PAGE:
Tax checklist: What to do before 30 June

With the end of the financial year creeping towards us, you should be thinking about your tax.

Here are five things you can do between now and 30 June that could help you maximise your tax refund.

Get your paperwork in order
Locate any paperwork you need to prepare your tax return. This includes bank statements, statements relating to investments in shares or ETFs, records from any investment properties, and receipts for donations, medical expenses or work-related expenses.

Read more: COVID-related tax deductions explained

If you have been working from home, you may be eligible for extra tax deductions.

The ATO introduced a shortcut method to claim a deduction of 80 cents for each hour you worked from home over the 2020-2021 financial year.

To claim the shortcut method, you must keep a record of the hours you have worked from home. This could be a timesheet, roster or diary.

If you have a dedicated work area, such as a home office, you may be better off using the fixed-rate method.

The fixed-rate is 52 cents for each hour you work from home and you must keep a record of the actual hours spent working at home for the year or a diary for a representative four-week period to show your usual pattern of working at home.

You may be able to claim for the work-related proportions of household costs such as heating, cooling and lighting bills, phone and internet expenses, and the depreciation of office equipment and furniture – including computers and printers.

Prepay expenses
If you are expecting your income to be lower in the next financial year, pay any expenses that may attract a tax deduction before 30 June.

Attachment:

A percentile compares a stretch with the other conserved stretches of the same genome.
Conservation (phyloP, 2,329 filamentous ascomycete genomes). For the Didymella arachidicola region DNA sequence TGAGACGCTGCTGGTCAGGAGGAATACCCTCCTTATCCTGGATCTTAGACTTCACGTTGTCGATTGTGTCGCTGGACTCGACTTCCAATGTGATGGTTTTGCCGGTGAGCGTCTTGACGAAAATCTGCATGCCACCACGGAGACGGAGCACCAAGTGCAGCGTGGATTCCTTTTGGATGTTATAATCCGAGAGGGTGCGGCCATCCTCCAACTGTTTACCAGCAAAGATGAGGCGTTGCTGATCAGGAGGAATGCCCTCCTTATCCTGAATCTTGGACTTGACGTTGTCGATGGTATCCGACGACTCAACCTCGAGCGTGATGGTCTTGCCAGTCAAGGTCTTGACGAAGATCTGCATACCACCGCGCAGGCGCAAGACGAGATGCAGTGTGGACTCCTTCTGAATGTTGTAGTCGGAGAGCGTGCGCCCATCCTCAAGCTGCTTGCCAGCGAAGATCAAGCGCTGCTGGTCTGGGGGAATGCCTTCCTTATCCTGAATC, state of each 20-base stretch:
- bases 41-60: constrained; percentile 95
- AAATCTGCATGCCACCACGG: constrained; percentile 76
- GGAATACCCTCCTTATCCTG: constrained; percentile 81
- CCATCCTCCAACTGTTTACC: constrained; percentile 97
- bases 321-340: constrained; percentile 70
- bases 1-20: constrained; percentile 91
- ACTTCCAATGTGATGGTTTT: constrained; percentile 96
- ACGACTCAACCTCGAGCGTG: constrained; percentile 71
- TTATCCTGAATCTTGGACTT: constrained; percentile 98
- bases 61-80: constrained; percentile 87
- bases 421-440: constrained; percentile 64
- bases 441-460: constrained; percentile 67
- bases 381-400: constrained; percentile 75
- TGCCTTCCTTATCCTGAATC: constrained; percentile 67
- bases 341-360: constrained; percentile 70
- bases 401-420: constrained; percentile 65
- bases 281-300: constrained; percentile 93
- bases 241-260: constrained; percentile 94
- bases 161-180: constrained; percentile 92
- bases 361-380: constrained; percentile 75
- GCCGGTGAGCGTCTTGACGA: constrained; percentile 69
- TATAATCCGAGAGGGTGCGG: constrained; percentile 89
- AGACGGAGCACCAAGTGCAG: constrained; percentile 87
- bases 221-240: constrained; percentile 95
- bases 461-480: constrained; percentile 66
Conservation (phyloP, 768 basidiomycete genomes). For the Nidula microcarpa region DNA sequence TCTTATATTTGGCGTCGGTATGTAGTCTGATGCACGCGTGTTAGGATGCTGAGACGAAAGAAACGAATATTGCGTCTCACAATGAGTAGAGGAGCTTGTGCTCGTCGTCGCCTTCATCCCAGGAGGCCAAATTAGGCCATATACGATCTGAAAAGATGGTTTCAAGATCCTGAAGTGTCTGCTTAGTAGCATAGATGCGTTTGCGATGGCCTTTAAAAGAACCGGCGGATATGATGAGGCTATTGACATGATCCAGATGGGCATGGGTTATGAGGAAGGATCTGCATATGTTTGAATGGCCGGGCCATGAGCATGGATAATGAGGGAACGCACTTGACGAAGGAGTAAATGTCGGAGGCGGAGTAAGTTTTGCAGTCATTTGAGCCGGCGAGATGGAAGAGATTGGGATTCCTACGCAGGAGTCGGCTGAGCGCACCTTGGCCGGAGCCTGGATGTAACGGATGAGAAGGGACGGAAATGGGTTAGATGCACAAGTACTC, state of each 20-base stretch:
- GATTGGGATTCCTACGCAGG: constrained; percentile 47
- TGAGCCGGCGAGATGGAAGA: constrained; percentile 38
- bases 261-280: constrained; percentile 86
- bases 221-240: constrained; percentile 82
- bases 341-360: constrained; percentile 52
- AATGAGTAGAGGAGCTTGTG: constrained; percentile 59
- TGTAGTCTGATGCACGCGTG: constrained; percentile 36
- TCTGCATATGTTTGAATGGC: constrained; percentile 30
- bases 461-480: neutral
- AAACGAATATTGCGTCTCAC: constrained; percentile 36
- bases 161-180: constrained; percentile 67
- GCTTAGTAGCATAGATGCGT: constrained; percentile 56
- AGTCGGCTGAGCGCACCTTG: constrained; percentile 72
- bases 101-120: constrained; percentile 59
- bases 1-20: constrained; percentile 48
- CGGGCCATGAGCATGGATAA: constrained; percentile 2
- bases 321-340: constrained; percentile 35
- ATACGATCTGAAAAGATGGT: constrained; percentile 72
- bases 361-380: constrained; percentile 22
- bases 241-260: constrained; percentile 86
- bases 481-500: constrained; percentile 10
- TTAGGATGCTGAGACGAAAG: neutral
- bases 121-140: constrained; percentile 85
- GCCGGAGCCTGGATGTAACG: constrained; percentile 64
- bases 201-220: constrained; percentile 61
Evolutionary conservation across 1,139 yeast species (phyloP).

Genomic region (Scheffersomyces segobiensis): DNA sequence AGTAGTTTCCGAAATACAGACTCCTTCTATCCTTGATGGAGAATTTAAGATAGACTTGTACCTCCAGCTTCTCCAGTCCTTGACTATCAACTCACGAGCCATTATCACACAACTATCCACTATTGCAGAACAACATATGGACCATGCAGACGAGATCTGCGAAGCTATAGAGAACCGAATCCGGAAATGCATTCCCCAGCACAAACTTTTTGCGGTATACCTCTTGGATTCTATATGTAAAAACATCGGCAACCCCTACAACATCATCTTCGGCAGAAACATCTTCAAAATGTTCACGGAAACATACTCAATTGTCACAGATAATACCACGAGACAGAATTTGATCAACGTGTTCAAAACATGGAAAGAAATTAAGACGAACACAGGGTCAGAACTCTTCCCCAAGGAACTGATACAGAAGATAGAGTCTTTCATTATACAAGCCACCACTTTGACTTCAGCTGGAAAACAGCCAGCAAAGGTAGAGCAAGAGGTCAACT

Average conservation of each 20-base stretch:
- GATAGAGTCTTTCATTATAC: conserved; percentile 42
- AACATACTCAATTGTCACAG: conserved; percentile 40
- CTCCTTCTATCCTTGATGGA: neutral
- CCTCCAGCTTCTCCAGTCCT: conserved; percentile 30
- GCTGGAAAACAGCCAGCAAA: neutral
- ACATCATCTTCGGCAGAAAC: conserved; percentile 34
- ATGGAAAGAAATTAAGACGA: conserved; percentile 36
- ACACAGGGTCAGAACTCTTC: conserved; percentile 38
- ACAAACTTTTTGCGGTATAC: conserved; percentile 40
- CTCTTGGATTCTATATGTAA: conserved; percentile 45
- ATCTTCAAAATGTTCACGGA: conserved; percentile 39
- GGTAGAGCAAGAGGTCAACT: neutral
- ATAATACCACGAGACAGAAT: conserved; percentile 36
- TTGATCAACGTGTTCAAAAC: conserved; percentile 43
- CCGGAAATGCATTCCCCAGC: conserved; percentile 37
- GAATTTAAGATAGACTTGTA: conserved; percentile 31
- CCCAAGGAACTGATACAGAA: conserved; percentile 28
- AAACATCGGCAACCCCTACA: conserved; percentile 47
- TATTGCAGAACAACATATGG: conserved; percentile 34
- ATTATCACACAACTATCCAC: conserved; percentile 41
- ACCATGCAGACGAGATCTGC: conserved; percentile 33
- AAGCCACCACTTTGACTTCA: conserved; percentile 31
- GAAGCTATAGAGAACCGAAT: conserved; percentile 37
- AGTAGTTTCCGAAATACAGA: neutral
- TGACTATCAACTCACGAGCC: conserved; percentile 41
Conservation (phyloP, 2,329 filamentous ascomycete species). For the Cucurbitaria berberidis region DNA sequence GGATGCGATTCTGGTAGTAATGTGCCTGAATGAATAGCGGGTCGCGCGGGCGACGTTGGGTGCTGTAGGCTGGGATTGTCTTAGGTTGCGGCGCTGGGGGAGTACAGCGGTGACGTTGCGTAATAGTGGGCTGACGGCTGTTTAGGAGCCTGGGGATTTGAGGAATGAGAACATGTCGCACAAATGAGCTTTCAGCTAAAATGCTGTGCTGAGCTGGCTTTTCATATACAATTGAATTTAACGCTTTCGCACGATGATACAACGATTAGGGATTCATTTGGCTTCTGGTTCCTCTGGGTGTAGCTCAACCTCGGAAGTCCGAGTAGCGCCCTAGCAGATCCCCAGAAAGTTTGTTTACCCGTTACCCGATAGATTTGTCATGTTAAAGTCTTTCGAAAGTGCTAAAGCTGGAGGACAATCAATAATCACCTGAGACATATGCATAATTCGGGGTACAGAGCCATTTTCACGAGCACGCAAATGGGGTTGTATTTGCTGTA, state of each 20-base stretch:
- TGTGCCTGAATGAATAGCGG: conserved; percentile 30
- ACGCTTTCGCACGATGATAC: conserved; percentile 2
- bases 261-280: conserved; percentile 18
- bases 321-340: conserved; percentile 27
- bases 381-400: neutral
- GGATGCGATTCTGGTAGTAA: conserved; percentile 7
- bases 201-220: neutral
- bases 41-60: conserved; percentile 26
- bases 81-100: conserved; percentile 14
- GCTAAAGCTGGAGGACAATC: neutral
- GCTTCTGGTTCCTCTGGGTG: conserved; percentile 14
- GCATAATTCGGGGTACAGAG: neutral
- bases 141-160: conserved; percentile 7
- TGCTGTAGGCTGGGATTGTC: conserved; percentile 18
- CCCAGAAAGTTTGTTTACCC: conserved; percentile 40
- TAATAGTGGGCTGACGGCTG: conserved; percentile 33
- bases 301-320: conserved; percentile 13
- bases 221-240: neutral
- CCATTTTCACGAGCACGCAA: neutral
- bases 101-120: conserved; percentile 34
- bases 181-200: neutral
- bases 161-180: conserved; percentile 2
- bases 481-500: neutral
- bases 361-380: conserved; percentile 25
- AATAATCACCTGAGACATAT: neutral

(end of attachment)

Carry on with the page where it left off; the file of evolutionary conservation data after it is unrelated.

Some examples include the premium for your income protection insurance, charity donations and work-related expenses.

The ATO has provided guidelines on which work-related expenses you can claim across a range of occupations.

To claim a deduction for work-related expenses you must have spent the money and not been reimbursed, and the expense must directly relate to earning your income. And, if your total claim for work-related expenses is more than $300, you must have written evidence such as a receipt to prove it.

If you are confident you’re getting a good rate on your investment property loan, you may consider prepaying next year’s interest so that you can claim a deduction this year. In essence, this means you’re locking in your interest rate for the next year.

Top up your super
There are a number of perks that may come with making a contribution to your super. If you earn less than $54,837 and add money into your super fund, then the government may also make a super co-contribution up to a maximum amount of $500.

Read more: Retiree-friendly super top-up measures tipped for Federal Budget